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2014-03-25 18:44


1. Jadeite – more than $3 million per carat

This gemstone is actually a pyroxene mineral, usually of apple green, emerald green, bluish green or leek green in color. There have also been some that are either greenish white or white with some green spots. Jadeites are colorless in the thin section of the stone. The more intense the green, the more expensive the stone will get. The Chinese, however, also value the white jadeite with green spots. A deep blue-green jadeite that emits a translucent hue has also been discovered in recent times in Guatemala. While it is considered valuable because of historical reasons as the Mesoamerican Olmec used it, the rarity of this specific kind of jadeite has yet to be established. Once the Guatemalans start actively mining for it and confirms its rarity, the value may increase even more.

2. Red Diamonds – $2 million to 2.5 million per carat

This gemstone is very rare. Most of it are actually purplish red, and not crimson or pure red. A mining company located in Australia gets to find only a small number of red diamonds every year. These are then sold at an auction once every couple of years, and you can just imagine the interest, demand and price that the red diamonds command.

3. Serendibite – $1.8 million to 2 million per carat

The serendibite gemstone is an extremely rare mineral that bears boron. Only two areas have been known to produce quality serendibite, namely Ratanapura in Sri Lanka and Mogok in northern Burma. Most of the serendibites found are blue green, grayish blue or pale yellow with a white streak.

4. Blue Garnet – $1.5 million per carat

There are many kinds of garnet in the market. You can find it in a variety of colors, from black, brown, green, orange, pink, purple, red and yellow. There have even been some that do not have any color. But none can compare to the price of the blue garnet. This gemstone was discovered in Madagascar in the 1990s, though it has since been mined in Russia, the United States and Turkey as well. While it has a blue green shade, the generous amount of vanadium in the stone makes it emit a purplish hue when it is held against incandescent lighting.

5.Grandidierite – $100,000 per carat

Alfred Grandidier was a natural historian famed in the archaeology world for his discovery in Madagascar of the skeletons and remains of an elephant bird that weighed half a ton and that has been extinct for thousands of years. He is also famous in the world of gemology for discovering in Sri Lanka a rare stone that transmits blue, green and white light. Initially, they thought it was the gemstone serendibite, but after closer scrutiny, gemologists concluded that it was a totally new stone. It was thereafter named after Grandidier.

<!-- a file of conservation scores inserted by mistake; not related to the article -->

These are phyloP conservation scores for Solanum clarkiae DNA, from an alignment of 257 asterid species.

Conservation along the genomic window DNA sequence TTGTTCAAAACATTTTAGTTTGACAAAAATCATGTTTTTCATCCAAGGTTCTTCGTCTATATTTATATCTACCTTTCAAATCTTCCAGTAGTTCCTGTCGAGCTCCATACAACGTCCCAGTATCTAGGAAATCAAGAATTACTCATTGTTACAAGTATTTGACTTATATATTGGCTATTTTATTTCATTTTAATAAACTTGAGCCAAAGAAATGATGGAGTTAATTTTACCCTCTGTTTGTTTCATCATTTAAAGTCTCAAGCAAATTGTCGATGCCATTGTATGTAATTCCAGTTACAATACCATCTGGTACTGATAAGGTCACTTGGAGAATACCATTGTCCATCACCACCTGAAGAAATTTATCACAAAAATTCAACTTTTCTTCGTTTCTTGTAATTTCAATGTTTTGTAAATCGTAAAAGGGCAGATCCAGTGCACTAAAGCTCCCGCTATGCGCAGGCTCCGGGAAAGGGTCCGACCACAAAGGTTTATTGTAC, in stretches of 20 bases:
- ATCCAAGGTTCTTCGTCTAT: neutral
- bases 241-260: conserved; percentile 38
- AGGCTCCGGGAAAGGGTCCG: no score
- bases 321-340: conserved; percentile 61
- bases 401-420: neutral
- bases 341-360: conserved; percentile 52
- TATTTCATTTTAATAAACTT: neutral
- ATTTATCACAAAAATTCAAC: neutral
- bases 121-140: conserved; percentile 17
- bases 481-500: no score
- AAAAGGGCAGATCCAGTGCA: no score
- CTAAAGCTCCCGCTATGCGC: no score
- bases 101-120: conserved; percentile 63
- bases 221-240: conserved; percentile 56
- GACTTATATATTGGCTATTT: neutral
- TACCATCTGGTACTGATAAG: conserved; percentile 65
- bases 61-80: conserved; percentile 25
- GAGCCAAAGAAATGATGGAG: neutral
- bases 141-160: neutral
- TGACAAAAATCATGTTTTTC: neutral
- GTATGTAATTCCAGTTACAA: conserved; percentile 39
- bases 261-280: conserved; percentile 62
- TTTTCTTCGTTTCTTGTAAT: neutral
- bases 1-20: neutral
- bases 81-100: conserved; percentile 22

6. Painite – $50,000 – 60,000 per carat

Discovered in the 1950s by the Englishman Arthur C. Pain, painite is a rare borate material. It has a natural hexagon shape and has an orange-red or brownish-red color. Trace amounts of iron, vanadium and chromium are present in the stone. While it used to be the rarest stone in the world, more have been unearthed and discovered in Burma recently.

7. Musgravite – $35,000 per carat

This gemstone is actually a silicate mineral that was first discovered in Australia in an area called Musgrave. While similar minerals have since been unearthed in Madagascar, Greenland and Sri Lanka, it is still considered very rare. There are trace amounts of aluminum, berrylium and magnesium present in the stone.

8. Bixbite – $10,000 per carat

This gemstone is also known as the red beryl emerald. It is very rare and has been found only in a couple of places in Utah called Juab County and Beaver County, and in Sierra County in New Mexico. Most of the red beryl that are gem-grade can be found in Violet Claim. This is located in the Wah Wah Mountains of midwest Utah. A Filmore, Utah local named Lamar Hodges discovered the bixbites by accident. He was a mineral prospector who was actually looking for uranium when he stumbled upon the red beryls.

9. Black Opal – $2,355 per carat

Opal is the national gemstone of Australia, which produces 97 percent of the world’s supply. The southern portion of the country alone produces 80 percent of all opals. Opal is not a mineral, as it is actually an amorphous form of silica that is related to quartz. Up to 20 percent of the stone’s weight is made up of water. The internal structure of this gemstone makes it diffract light, and it may come in a variety of colors ranging from blue, brown, gray, green, magenta, olive, orange, pink, red, rose, slate, white and yellow. But the most rare and most expensive are the black opals. The stone has also been unearthed in Brazil, Mexico, the United States, Mali and Ethiopia.

10. Jeremejevite – $2000 per carat

This gemstone is actually made of aluminum borate mineral with fluoride and hydroxide ions. Pavel Vladimirovich Eremeev discovered it in Siberia. Most of this stone are colored blue or yellow. White and colorless versions of this gem have also been discovered. Jeremejevite has since been unearthed in other areas as well, notably in Namibia, the Eifel District in Germany and the Pamir Mountain area in Tajikistan.

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2014-03-26 15:49


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